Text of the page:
4

Using enable builtin command we can disable a shell builtin command, for example echo, as follow:

enable -n echo

But how can we disable a shell keyword like time? If we try:

enable -n time

we will get the following "answer":

bash: enable: time: not a shell builtin

Note: I know how to run the time that's in /usr/bin, so I just want to know if it is possible to accomplish what I asked in the title.

  • Anything you truly want to accomplish why you want to disable the time keyword? – konsolebox Aug 5 '14 at 11:28
  • @konsolebox time it was just an example. If you type help in your terminal using bash you can find out that A star (*) next to a name means that the command is disabled. That's what I want to accomplish. – Radu Rădeanu Aug 5 '14 at 11:33
  • 2
    I would guess that disabling a shell keyword is actually a means to some other end. What are you trying to accomplish by disabling a keyword? – Doug O'Neal Aug 5 '14 at 15:11
  • @DougO'Neal Let say that disabling a shell keyword allows you to execute a disk command which has the same name as a shell keyword without using a full pathname or an alias. – Radu Rădeanu Aug 5 '14 at 19:41
6

You can do:

alias time='"time" '

(the trailing space is to allow alias expansion after it, as a bonus).

Quoting a keyword (keywords being part of the shell language syntax) stops it from being interpreted as a keyword, so here, normal command look up is performed on it.

It works in bash, zsh, mksh, but not ksh93, ash or yash.

Note that for non-interactive bash instances (like in scripts), you need shopt -s expand_aliases, as contrary to other shells, bash doesn't expand aliases by default when not interactive.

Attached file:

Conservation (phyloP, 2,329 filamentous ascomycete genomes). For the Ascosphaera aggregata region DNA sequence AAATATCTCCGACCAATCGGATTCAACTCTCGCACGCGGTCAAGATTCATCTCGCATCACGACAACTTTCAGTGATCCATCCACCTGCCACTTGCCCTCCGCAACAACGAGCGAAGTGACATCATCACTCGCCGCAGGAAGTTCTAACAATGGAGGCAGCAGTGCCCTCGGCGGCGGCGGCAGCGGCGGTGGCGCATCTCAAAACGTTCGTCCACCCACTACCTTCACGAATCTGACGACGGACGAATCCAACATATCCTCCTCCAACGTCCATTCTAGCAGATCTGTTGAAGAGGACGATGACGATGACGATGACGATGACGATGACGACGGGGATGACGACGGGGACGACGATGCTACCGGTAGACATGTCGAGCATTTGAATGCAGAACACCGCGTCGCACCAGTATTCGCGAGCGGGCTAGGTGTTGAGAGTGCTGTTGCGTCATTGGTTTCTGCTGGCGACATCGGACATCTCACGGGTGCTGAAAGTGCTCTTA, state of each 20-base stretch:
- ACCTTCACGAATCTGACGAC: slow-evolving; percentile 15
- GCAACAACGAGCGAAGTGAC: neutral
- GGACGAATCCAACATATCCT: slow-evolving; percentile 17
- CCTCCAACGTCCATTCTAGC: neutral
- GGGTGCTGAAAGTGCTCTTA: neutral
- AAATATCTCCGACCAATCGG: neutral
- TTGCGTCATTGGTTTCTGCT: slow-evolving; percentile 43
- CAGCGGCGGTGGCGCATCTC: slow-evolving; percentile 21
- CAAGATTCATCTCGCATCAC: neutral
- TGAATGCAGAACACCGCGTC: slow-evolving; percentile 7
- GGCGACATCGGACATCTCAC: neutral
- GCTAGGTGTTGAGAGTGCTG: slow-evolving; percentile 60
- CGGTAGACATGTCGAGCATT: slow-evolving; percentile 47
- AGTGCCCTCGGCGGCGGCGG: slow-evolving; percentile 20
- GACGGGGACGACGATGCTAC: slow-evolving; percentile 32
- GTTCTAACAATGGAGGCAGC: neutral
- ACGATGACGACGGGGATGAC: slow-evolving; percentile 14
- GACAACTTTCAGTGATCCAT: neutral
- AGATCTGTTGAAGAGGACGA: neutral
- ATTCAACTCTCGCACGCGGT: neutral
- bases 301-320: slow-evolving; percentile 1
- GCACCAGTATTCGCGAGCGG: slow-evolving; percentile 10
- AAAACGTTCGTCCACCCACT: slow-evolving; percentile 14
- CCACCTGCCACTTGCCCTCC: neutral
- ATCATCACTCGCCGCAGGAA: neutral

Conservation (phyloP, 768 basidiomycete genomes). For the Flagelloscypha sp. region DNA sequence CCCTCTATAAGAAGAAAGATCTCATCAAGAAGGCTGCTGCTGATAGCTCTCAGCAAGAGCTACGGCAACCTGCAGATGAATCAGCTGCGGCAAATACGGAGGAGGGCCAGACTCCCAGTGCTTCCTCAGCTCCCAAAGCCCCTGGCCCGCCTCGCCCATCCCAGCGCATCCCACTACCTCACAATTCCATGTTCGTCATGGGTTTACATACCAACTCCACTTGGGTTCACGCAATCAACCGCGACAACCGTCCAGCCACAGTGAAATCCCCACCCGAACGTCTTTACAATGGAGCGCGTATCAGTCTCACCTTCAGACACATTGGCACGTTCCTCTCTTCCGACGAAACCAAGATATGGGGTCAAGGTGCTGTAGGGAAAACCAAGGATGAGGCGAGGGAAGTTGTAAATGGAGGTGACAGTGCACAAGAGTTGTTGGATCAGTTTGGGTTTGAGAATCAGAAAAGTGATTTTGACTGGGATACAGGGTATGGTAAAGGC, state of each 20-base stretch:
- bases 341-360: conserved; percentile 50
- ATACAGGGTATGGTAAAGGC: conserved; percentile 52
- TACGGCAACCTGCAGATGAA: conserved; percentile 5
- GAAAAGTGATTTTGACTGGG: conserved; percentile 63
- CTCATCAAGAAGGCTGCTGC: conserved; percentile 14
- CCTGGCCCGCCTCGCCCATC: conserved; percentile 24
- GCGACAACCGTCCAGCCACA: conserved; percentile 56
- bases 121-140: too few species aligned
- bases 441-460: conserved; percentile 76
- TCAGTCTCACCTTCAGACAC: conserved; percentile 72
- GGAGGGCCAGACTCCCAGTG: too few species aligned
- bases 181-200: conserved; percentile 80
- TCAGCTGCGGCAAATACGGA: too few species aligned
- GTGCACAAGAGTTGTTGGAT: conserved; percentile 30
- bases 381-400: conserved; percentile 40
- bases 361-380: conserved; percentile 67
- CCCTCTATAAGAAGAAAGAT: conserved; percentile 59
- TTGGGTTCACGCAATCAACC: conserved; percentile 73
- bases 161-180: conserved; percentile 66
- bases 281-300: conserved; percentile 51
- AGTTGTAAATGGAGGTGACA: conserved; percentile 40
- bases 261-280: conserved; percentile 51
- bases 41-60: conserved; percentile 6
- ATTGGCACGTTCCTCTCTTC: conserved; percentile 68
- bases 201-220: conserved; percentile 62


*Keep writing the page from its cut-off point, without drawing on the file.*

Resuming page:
• You didn't read my note from my question (or you didn't understood it). If you type help in your terminal using bash you can find out that A star (*) next to a name means that the command is disabled. That's what I want to accomplish. – Radu Rădeanu Aug 5 '14 at 11:28
  • 1
    @RaduRădeanu, then help() { builtin help "$@" | sed 's/ time /*time /'; } – Stéphane Chazelas Aug 5 '14 at 11:33
  • I repeat: If you type help in your terminal using bash you can find out that A star (*) next to a name means that the command is disabled. That's what I want to accomplish. If this is not possible, then show some resources why... – Radu Rădeanu Aug 5 '14 at 11:51
  • 1
    @RaduRădeanu It is not possible to mark a keyword as disabled in bash because the notion of marking as disabled applies only to builtins, not to keywords. It is possible to disable a keyword, as in making the word not be a keyword anymore, and Stéphane has showed you how. – Gilles Aug 5 '14 at 21:44
  • 1
    Hmmm. POSIX states that “reserved words in correct grammatical context shall not be candidates for alias substitution”, which is a bit odd considering that alias expansion substitution “before applying the grammatical rules” and before recognizing reserved words. It looks like the spec was written specifically to accommodate some odd behavior from ksh. – Gilles Aug 5 '14 at 21:49
2

As you found out, you can't disable a keyword with enable -n.